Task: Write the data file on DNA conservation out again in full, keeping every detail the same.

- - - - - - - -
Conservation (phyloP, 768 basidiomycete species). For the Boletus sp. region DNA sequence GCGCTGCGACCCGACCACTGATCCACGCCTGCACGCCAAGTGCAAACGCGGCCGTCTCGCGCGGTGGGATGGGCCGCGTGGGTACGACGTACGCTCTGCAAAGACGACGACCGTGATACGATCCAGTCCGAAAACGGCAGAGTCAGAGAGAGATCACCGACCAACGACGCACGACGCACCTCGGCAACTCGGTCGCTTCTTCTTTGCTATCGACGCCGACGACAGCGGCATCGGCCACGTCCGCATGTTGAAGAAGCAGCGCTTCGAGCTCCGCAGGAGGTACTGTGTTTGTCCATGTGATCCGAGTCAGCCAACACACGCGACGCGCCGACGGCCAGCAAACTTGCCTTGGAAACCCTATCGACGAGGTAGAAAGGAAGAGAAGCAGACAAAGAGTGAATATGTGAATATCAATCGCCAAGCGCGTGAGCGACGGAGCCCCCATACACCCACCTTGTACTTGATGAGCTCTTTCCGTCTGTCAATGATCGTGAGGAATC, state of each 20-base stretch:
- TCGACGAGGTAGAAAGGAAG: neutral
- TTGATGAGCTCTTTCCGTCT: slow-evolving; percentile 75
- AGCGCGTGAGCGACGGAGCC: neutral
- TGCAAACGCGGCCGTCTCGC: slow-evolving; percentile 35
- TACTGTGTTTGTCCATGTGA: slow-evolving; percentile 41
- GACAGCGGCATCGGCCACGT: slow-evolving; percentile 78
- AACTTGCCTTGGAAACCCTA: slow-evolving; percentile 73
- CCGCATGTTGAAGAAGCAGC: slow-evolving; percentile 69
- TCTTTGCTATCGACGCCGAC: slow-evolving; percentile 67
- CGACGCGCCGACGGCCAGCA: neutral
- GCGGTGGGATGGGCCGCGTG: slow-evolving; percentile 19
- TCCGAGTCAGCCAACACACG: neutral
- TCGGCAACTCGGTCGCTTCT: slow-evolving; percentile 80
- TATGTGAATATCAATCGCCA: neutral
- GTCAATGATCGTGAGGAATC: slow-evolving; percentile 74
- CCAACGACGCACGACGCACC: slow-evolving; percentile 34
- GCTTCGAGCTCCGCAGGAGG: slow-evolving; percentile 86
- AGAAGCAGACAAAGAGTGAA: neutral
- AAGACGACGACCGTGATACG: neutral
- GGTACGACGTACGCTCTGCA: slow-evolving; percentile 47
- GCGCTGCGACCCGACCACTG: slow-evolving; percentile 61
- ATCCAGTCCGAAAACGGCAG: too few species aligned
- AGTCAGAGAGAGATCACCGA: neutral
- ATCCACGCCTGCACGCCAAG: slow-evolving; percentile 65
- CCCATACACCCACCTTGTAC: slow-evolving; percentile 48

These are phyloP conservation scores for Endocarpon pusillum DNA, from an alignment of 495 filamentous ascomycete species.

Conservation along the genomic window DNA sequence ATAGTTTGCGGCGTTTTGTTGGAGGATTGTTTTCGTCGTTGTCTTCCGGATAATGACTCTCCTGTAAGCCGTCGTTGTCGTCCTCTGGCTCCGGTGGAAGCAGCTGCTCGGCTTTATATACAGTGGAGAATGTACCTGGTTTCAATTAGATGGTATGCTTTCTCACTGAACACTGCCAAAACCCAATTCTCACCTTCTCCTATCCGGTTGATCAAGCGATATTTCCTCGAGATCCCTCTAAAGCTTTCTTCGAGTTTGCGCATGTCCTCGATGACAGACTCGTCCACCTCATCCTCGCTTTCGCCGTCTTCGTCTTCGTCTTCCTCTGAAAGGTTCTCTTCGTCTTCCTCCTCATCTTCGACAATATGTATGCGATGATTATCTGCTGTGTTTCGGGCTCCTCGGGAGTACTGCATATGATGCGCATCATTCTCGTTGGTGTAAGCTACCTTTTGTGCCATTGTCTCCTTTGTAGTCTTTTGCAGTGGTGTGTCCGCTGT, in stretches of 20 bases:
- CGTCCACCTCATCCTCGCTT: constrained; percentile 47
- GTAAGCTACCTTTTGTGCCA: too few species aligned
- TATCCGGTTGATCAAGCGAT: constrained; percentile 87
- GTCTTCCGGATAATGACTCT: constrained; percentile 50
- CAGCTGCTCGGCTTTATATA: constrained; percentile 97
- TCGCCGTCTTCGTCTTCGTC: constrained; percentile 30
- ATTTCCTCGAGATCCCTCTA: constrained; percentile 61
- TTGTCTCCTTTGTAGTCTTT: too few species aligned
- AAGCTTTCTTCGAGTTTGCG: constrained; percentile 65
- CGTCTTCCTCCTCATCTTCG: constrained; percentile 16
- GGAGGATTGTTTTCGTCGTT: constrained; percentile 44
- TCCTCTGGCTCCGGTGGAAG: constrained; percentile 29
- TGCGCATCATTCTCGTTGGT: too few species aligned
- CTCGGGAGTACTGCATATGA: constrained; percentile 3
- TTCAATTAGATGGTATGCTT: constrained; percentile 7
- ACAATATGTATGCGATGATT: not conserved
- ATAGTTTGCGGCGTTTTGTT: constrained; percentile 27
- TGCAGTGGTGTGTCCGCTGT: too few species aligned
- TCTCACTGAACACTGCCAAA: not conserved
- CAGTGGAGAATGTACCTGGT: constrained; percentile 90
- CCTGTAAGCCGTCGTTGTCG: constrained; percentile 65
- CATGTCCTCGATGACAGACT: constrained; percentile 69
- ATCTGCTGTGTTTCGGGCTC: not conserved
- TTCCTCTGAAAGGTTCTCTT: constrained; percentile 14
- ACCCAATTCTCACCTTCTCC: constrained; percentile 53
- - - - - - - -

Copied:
Conservation (phyloP, 768 basidiomycete species). For the Boletus sp. region DNA sequence GCGCTGCGACCCGACCACTGATCCACGCCTGCACGCCAAGTGCAAACGCGGCCGTCTCGCGCGGTGGGATGGGCCGCGTGGGTACGACGTACGCTCTGCAAAGACGACGACCGTGATACGATCCAGTCCGAAAACGGCAGAGTCAGAGAGAGATCACCGACCAACGACGCACGACGCACCTCGGCAACTCGGTCGCTTCTTCTTTGCTATCGACGCCGACGACAGCGGCATCGGCCACGTCCGCATGTTGAAGAAGCAGCGCTTCGAGCTCCGCAGGAGGTACTGTGTTTGTCCATGTGATCCGAGTCAGCCAACACACGCGACGCGCCGACGGCCAGCAAACTTGCCTTGGAAACCCTATCGACGAGGTAGAAAGGAAGAGAAGCAGACAAAGAGTGAATATGTGAATATCAATCGCCAAGCGCGTGAGCGACGGAGCCCCCATACACCCACCTTGTACTTGATGAGCTCTTTCCGTCTGTCAATGATCGTGAGGAATC, state of each 20-base stretch:
- TCGACGAGGTAGAAAGGAAG: neutral
- TTGATGAGCTCTTTCCGTCT: slow-evolving; percentile 75
- AGCGCGTGAGCGACGGAGCC: neutral
- TGCAAACGCGGCCGTCTCGC: slow-evolving; percentile 35
- TACTGTGTTTGTCCATGTGA: slow-evolving; percentile 41
- GACAGCGGCATCGGCCACGT: slow-evolving; percentile 78
- AACTTGCCTTGGAAACCCTA: slow-evolving; percentile 73
- CCGCATGTTGAAGAAGCAGC: slow-evolving; percentile 69
- TCTTTGCTATCGACGCCGAC: slow-evolving; percentile 67
- CGACGCGCCGACGGCCAGCA: neutral
- GCGGTGGGATGGGCCGCGTG: slow-evolving; percentile 19
- TCCGAGTCAGCCAACACACG: neutral
- TCGGCAACTCGGTCGCTTCT: slow-evolving; percentile 80
- TATGTGAATATCAATCGCCA: neutral
- GTCAATGATCGTGAGGAATC: slow-evolving; percentile 74
- CCAACGACGCACGACGCACC: slow-evolving; percentile 34
- GCTTCGAGCTCCGCAGGAGG: slow-evolving; percentile 86
- AGAAGCAGACAAAGAGTGAA: neutral
- AAGACGACGACCGTGATACG: neutral
- GGTACGACGTACGCTCTGCA: slow-evolving; percentile 47
- GCGCTGCGACCCGACCACTG: slow-evolving; percentile 61
- ATCCAGTCCGAAAACGGCAG: too few species aligned
- AGTCAGAGAGAGATCACCGA: neutral
- ATCCACGCCTGCACGCCAAG: slow-evolving; percentile 65
- CCCATACACCCACCTTGTAC: slow-evolving; percentile 48

These are phyloP conservation scores for Endocarpon pusillum DNA, from an alignment of 495 filamentous ascomycete species.

Conservation along the genomic window DNA sequence ATAGTTTGCGGCGTTTTGTTGGAGGATTGTTTTCGTCGTTGTCTTCCGGATAATGACTCTCCTGTAAGCCGTCGTTGTCGTCCTCTGGCTCCGGTGGAAGCAGCTGCTCGGCTTTATATACAGTGGAGAATGTACCTGGTTTCAATTAGATGGTATGCTTTCTCACTGAACACTGCCAAAACCCAATTCTCACCTTCTCCTATCCGGTTGATCAAGCGATATTTCCTCGAGATCCCTCTAAAGCTTTCTTCGAGTTTGCGCATGTCCTCGATGACAGACTCGTCCACCTCATCCTCGCTTTCGCCGTCTTCGTCTTCGTCTTCCTCTGAAAGGTTCTCTTCGTCTTCCTCCTCATCTTCGACAATATGTATGCGATGATTATCTGCTGTGTTTCGGGCTCCTCGGGAGTACTGCATATGATGCGCATCATTCTCGTTGGTGTAAGCTACCTTTTGTGCCATTGTCTCCTTTGTAGTCTTTTGCAGTGGTGTGTCCGCTGT, in stretches of 20 bases:
- CGTCCACCTCATCCTCGCTT: constrained; percentile 47
- GTAAGCTACCTTTTGTGCCA: too few species aligned
- TATCCGGTTGATCAAGCGAT: constrained; percentile 87
- GTCTTCCGGATAATGACTCT: constrained; percentile 50
- CAGCTGCTCGGCTTTATATA: constrained; percentile 97
- TCGCCGTCTTCGTCTTCGTC: constrained; percentile 30
- ATTTCCTCGAGATCCCTCTA: constrained; percentile 61
- TTGTCTCCTTTGTAGTCTTT: too few species aligned
- AAGCTTTCTTCGAGTTTGCG: constrained; percentile 65
- CGTCTTCCTCCTCATCTTCG: constrained; percentile 16
- GGAGGATTGTTTTCGTCGTT: constrained; percentile 44
- TCCTCTGGCTCCGGTGGAAG: constrained; percentile 29
- TGCGCATCATTCTCGTTGGT: too few species aligned
- CTCGGGAGTACTGCATATGA: constrained; percentile 3
- TTCAATTAGATGGTATGCTT: constrained; percentile 7
- ACAATATGTATGCGATGATT: not conserved
- ATAGTTTGCGGCGTTTTGTT: constrained; percentile 27
- TGCAGTGGTGTGTCCGCTGT: too few species aligned
- TCTCACTGAACACTGCCAAA: not conserved
- CAGTGGAGAATGTACCTGGT: constrained; percentile 90
- CCTGTAAGCCGTCGTTGTCG: constrained; percentile 65
- CATGTCCTCGATGACAGACT: constrained; percentile 69
- ATCTGCTGTGTTTCGGGCTC: not conserved
- TTCCTCTGAAAGGTTCTCTT: constrained; percentile 14
- ACCCAATTCTCACCTTCTCC: constrained; percentile 53